Cardio Fitness for Cognitive Fitness

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Boy playing the chessCould more exercise make you smarter?  Yes, according to a large population study that showed a positive association between cardiovascular fitness and cognitive performance.

The authors looked at information from more than 1 million men from Sweden born between 1950 and 1976.  They analyzed the physical activity and intelligence measures in these men at age 15 and again at age 18.   Improved cardiovascular fitness at age 18 was associated with improvements in logical, verbal and other aspects of intelligence.

These results held even after adjusting for genetics and shared environment.  The authors caution that since only men were included in the study, the results might not be applicable to women.

So, whether you want to get better grades, wow your boss, or just feel better, AICR has some ideas to help you start and maintain your physical activity this holiday season.

Check out these creative ideas from AICR’s December E-news articles:

Twelve Days of Holiday Fitness

Sweat the Small Stuff

AICR’s expert panel found convincing evidence that physical activity decreases risk for colon cancer, probably decreases risk for post menopausal breast cancer and cancer of the endometrium.  Check our earlier blog postings from the AICR Research Conference on physical activity – how it impacts cancer prevention and survival and how we can improve our sedentary habits.

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    Beyond the Test Tube: Translating Research Results into Action

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    Dr. June Stevens is the American Institute for Cancer Research/World Cancer Research Fund Distinguished Professor at the AICR/WCRF Institute for the Advanced Study of Diet, Nutrition and Cancer at the University of North Carolina at Chapel Hill.  She oversees AICR’s Marilyn Gentry Fellowship Program, which seeks to develop tomorrow’s leaders in nutrition-cancer research.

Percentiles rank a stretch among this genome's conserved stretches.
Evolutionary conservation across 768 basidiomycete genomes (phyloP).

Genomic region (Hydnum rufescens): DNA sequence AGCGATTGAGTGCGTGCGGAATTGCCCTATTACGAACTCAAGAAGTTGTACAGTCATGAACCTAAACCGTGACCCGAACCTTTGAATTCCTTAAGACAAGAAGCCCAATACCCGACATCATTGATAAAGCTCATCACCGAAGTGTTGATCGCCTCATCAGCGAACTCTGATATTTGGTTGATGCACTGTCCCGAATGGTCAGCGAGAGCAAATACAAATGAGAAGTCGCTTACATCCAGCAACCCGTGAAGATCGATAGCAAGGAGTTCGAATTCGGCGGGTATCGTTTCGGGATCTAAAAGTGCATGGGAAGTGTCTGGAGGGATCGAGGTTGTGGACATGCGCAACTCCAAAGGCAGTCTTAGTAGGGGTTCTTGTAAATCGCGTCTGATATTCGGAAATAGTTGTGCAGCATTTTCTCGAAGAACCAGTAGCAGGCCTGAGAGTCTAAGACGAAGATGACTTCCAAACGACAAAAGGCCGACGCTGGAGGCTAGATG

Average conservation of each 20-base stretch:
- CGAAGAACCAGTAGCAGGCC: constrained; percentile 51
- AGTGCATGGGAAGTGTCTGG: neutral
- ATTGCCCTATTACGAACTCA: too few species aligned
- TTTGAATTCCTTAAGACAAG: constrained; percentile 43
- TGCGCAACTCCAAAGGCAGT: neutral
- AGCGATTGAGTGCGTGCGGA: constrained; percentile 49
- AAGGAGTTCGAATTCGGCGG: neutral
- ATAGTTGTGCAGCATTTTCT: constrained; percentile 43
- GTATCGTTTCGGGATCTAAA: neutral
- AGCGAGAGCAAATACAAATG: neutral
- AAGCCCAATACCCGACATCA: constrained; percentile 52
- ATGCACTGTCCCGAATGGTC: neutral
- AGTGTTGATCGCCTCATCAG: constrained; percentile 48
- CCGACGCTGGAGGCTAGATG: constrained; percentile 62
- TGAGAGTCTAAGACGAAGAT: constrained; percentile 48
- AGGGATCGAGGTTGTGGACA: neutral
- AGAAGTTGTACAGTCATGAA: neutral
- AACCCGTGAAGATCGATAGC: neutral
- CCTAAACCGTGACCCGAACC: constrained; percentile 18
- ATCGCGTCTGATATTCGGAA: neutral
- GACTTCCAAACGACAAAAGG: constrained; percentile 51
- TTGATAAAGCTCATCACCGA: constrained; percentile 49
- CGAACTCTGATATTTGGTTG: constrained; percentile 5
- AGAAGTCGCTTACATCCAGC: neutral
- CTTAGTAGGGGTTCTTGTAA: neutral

Last week, she chaired a session at the 2009 AICR Research Conference called, “From Policy to Action in Cancer Prevention.” We caught up with her at lunch to ask her about the session, and about the research that’s revealing how best to translate the findings from laboratory studies and clinical trials into practical, actionable advice for the public.

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      From the Poster Session: Meet the AICR Grantees

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      Several AICR-funded researchers came to our conference last week to present their latest findings in the poster session:

      Dr. Emmanuel T. Akporiaye of the Robert W. Franz Cancer Research Center in Portland, Oregon, updated us on the progress of his grant examining the effect of a derivative of vitamin E on breast cancer tumors. (Earlier this year, we profiled Dr. A in AICR’s biweekly e-newsletter Cancer Research Update.  A longer version of that interview appeared in this Summer’s AICR ScienceNow newsletter.)

      AICR Grantee Emmanuel Akporiaye Dr. Nameer B. Kirma of the University of Texas Health Science Center in San Antonio presented data from his work with soy components and breast cancer.
      AICR Grantee Nameer Kirma

      Dr. Meghan M. Mensack is using an AICR grant at the Colorado State University to study the anti-cancer potential of the common bean (Phaseolus vulgaris L)

      AICR Grantee Meghan Mensack

      Lots more AICR-funded scientists, after the jump.

      Read more… “From the Poster Session: Meet the AICR Grantees”

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